2:45-3:00 Mark Brunson, USU Dust, crust, plants and people: Testing a model of cross-scale human-nature interactions for the Colorado Plateau
3:00-3:15 Scott Hoffman, USU Road dust emissions and suppression and effects of dust on vegetation in Arches Nat'l Park
3:15-3:30 Marith Reheis, USGS, Denver Seasonal Deposition Rates and Compositions of Aeolian Dust in the Canyonlands Area
3:30-3:45 Rich Reynolds, USGS, Denver Nutrients from atmospheric mineral dust across the Colorado Plateau
3:45-4:00 Break
4:00-4:15 Mike Duniway, USGS, Moab Shallow soils, roots in rocks, and plant-water availability: Implication for Colorado Plateau ecohydrology
4:15-4:30 Sasha Reed, USGS, Moab Ecosystem consequences of nitrogen deposition in the Four Corners region, USA
4:30-4:45 Tim Wertin, USGS, Moab Increased temperature negatively affects carbon assimilation and growth of Achantherum hymenoides bunchgrass
4:45-5:00 Jane Zelikova, USGS,Mendenhall Livestock grazing on the Colorado Plateau: Impacts for above and belowground carbon stocks.

Tuesday, March 13th, Afternoon Poster Session

Harland Goldstein, USGS, Denver Loess deposits in the Hatch Point-Canyon Rims area: physical characteristics and correlation to aeolian and fluvial records in southeastern Utah
Leah Lewis, USU Mexican spotted owl (Strix occidentalis lucida) occupancy: A measure of habitat quality and productivity in canyon habitats
Matt Lewis, USU Roads impact the reproduction of an endangered Utah endemic shrub.
Amy Tendick, NPS Canyonlands National Park Vegetation Map and Geodatabase: A Tool for Future Research in the Park
Frank Urban, USGS, Denver Local and Regional Airborne Dust in the Canyonlands Region: Integrated Analysis of Digital Imagery, Total Suspended Particulate, and Meteorological Data
Seth Munson, USGS, Denver Responses of wind erosion to climate-induced vegetation changes on the Colorado Plateau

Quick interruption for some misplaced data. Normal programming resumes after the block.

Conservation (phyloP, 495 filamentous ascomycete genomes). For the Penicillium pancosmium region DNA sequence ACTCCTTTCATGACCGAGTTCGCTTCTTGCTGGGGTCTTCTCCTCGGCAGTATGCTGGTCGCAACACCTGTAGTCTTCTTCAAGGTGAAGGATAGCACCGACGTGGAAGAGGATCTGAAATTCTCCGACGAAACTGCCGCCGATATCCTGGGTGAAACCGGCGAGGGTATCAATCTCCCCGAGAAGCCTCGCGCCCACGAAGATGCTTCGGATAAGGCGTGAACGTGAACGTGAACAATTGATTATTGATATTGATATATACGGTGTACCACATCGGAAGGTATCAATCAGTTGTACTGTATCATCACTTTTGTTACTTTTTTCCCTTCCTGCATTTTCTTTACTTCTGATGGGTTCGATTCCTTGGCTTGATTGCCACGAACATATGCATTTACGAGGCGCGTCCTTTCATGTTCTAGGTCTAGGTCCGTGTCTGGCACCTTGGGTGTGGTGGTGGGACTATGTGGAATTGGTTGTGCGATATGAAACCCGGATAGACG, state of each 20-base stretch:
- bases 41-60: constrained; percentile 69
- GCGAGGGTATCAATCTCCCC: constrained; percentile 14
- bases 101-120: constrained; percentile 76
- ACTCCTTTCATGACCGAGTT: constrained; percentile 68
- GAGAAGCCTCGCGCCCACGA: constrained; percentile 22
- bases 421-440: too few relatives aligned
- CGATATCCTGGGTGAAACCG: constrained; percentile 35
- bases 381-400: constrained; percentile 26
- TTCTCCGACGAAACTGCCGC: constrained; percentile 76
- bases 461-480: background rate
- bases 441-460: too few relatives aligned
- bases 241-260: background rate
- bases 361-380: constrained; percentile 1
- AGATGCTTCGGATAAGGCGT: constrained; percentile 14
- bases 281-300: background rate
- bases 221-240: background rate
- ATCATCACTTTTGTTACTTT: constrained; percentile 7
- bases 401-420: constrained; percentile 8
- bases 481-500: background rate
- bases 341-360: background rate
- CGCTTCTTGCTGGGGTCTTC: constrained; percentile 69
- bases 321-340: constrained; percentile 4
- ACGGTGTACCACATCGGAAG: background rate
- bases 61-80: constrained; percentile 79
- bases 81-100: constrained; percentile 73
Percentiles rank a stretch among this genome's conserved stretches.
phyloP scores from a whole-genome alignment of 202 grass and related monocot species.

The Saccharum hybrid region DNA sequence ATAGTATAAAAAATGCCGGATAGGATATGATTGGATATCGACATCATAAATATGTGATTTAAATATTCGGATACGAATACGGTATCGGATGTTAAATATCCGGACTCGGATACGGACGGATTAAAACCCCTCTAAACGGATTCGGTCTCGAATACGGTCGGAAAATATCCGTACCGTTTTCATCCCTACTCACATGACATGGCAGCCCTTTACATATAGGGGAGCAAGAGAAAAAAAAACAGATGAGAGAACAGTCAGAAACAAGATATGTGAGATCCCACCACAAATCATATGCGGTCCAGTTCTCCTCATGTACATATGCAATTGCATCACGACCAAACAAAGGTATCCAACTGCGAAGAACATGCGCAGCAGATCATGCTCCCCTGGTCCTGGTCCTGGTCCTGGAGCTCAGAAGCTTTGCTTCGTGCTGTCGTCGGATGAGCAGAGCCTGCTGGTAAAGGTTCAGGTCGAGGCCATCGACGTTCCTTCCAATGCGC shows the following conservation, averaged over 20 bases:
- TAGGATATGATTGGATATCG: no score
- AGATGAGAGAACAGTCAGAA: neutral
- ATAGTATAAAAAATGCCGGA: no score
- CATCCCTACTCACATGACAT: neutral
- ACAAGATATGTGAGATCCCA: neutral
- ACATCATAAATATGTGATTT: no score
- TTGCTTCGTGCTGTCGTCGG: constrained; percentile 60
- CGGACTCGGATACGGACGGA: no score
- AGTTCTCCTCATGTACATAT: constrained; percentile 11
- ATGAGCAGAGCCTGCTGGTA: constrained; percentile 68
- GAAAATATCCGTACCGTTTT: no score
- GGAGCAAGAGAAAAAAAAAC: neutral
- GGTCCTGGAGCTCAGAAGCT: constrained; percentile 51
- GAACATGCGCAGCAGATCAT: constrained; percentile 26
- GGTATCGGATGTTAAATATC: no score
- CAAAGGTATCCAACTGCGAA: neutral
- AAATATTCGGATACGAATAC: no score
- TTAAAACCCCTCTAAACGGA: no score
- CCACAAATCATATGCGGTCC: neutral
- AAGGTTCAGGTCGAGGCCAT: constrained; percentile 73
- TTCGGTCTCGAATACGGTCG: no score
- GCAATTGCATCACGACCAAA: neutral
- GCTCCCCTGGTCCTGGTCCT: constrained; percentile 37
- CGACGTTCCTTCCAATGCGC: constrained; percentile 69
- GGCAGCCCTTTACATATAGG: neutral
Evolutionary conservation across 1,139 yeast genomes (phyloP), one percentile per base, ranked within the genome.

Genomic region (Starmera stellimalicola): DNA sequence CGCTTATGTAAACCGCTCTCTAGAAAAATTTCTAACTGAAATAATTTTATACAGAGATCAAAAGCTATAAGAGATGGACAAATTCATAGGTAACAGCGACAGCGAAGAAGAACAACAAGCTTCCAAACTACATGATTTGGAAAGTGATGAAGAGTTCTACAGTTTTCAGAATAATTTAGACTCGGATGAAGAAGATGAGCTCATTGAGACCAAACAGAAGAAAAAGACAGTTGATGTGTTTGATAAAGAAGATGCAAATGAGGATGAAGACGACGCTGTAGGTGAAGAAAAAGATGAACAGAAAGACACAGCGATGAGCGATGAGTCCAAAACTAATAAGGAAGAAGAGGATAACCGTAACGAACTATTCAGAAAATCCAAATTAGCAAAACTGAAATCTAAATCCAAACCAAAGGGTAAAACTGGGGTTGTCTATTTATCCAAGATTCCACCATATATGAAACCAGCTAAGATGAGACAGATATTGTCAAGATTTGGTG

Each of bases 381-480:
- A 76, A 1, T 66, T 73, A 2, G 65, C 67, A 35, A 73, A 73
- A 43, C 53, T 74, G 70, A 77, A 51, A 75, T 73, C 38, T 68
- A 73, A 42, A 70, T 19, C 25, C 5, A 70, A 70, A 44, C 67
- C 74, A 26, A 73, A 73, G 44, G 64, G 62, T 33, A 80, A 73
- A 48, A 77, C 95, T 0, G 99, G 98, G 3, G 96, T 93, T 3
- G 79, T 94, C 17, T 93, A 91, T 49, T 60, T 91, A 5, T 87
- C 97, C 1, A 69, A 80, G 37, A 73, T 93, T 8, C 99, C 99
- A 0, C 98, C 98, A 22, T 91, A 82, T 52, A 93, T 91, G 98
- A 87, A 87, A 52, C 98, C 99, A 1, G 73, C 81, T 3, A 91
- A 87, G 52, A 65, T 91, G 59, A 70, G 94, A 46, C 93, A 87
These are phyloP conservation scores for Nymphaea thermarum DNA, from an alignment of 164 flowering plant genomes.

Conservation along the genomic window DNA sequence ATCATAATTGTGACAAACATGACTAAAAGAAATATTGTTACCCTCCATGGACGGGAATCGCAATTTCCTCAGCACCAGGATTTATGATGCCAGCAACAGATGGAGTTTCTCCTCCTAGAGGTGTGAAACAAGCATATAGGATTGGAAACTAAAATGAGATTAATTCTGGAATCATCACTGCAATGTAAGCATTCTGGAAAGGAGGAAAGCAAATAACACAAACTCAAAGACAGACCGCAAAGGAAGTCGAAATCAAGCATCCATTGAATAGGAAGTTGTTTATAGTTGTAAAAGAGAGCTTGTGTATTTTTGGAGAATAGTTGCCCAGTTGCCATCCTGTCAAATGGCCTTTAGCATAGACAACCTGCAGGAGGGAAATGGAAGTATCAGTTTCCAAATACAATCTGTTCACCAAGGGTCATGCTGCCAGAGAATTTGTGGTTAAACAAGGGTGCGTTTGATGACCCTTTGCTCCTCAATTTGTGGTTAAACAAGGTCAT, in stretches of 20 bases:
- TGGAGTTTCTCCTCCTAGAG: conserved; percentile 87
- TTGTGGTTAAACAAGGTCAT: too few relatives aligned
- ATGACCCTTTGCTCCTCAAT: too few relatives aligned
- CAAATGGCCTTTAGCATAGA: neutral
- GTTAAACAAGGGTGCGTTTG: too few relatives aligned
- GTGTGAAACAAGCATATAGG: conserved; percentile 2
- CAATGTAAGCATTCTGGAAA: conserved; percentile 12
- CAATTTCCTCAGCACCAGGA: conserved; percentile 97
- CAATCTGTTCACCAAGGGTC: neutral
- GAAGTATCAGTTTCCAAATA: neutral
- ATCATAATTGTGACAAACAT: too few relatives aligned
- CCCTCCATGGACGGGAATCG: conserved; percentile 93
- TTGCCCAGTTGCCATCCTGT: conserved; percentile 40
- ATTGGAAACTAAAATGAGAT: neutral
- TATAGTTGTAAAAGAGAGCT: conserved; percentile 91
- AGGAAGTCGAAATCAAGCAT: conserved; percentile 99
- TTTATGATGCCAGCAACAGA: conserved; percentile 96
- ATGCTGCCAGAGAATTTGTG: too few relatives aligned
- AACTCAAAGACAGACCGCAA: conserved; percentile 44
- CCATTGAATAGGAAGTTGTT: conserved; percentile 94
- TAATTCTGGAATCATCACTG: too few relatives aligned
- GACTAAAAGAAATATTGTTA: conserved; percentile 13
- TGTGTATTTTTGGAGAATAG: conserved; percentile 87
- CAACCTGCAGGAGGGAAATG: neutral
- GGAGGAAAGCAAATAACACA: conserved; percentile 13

Wednesday, March 14th
Matt Van Scoyoc, USU Ecosystem Health Assessments on the Monticello Ranger District
9:15-9:30 Anne Brasher, BLM Integrated Assessment of the Impacts of Vehicle Use in Salt Creek Watershed,Canyonlands National park
9:30-9:45 Tim Graham, Ant community structure in Salt Creek, Canyonlands National park, Utah: Changes at 4 sites in June Samples 2000-2007
9:45-10:00 Wright Robinson Grand County Biocontrol with the Tamarisk Beetle (Diorhabda carinulata):
abundance, movements, and impacts on tamarisk in Grand County, Utah, 2004–2011
10:00-10:15 Break
10:15-10:30 Dana Witwicki NPS, Moab Long-term ecological monitoring to detect trends in northern
Colorado Plateau uplands
10:30-10:45 Miranda Redmond, CU-Boulder The influence of climate on annual variations in cone production among Pinyon Pine (Pinus edulis)
10:45-11:00 Heidi Guenther, CU-Boulder Fuels treatments effects on plant communities in upland pinyon-juniper woodlands
11:00-11:30 Nichole Barger and Mark Miller, CU-Boulder Group discussion: Facilitating knowledge exchange betweenscience and management

Just to back up my statement about Utahs Canyon Country being the "crust capitol", here's some photographic evidence. The crusts are the microcanyonlands within the macrocanyonlands (Photo: Dr. Charlie Schelz, National Park Service)